Now then comes Satan. Satan wants him to abandon his mission. Satan wants him to deny not only what his Father wants him to do, but by abandoning his mission, he would deny his own identity, which of course would have meant ultimately the denial of God as One who is, always and will be for us. When Satan asked Jesus to change stones into bread so that the hungry Jesus could eat, Satan was asking Jesus to deny God’s solidarity with the rest of the human race. It is a temptation of God to separate himself, to remove himself from the sufferings of humanity. It is a temptation to turn God aloof, indifferent to the cries of humanity. The temptation to jump from the Temple roof and then save himself from death is really a temptation to abandon his solidarity with humanity unto death. Satan tempts God not to enter into the depth of human condition that includes death and our experience of hell. The temptation to enter into partnership with the devil in order to gain power, wealth and prestige is a temptation to abandon his mission to speak and act against injustice that chains humanity. It is a temptation for God to deny his concern for justice. But Jesus succeeds to overcome the temptations, and in so doing, Jesus reveals the true nature of God as One who is always for us. God cannot be tempted to change his mind about loving us.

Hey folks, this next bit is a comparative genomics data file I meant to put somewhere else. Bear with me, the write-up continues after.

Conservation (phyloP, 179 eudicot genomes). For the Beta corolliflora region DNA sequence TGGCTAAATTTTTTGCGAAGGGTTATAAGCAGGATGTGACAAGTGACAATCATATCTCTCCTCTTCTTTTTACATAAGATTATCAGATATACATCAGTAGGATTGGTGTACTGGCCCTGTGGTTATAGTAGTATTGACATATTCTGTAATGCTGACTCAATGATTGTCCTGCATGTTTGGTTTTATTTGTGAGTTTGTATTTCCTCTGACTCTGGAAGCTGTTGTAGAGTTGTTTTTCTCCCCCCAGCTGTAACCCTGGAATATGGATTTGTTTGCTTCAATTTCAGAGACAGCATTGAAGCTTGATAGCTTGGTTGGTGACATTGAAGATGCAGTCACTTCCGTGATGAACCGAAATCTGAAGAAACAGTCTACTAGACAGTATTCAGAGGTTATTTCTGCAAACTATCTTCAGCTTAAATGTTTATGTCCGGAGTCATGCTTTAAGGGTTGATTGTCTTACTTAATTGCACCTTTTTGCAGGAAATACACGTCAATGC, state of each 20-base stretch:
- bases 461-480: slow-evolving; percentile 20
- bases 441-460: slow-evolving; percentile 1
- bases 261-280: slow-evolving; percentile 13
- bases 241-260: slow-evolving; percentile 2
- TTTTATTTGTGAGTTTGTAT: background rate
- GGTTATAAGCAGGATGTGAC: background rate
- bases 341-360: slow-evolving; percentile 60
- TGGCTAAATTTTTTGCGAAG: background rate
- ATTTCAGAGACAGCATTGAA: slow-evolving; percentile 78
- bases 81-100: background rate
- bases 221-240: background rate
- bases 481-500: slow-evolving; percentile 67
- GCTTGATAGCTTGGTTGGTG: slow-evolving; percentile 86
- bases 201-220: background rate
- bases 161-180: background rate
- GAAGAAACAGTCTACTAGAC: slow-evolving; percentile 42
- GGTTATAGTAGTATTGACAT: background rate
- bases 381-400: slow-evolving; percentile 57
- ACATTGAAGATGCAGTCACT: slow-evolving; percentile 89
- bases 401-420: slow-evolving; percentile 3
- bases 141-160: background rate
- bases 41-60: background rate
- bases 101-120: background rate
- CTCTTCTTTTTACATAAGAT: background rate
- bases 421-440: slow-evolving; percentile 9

The story of Jesus’ temptation has implications for us- in our life as individual Christians, and our life together as the Church of Jesus. If we are to be followers of this Christ, then we have the same mission to be like God in Jesus- that is to live in solidarity with humanity in its hopes for justice and redemption. We are to be a redeeming force in the face of sin and evil; we are to be a healing and reconciling force amidst divisions, prejudice and hatred in this world. We are to be a force of justice that makes no peace with Satan but we must contend against injustice and oppression in all its forms. But, we do know that the Church is often faced by temptations to deny its mission. In our own personal lives, as well as in our life as a Church, sometimes, our concern for wealth and material things, our concern for prestige and power, all these get in the way of living out the life of humble service to which God calls each one of us in imitation of Christ who humbled himself to be our servant. When these things take over and against our mission, then we deny our identity as the Body of Christ called to the service of humanity. We pass for being some thing we are not meant to be.
© 2022 Noel E. Bordador
Noel Bordador is a queer Episcopal priest in the Philippines. He runs Nazareth House, a Catholic Worker House of Hospitality for persons with HIV/AIDS in Manila.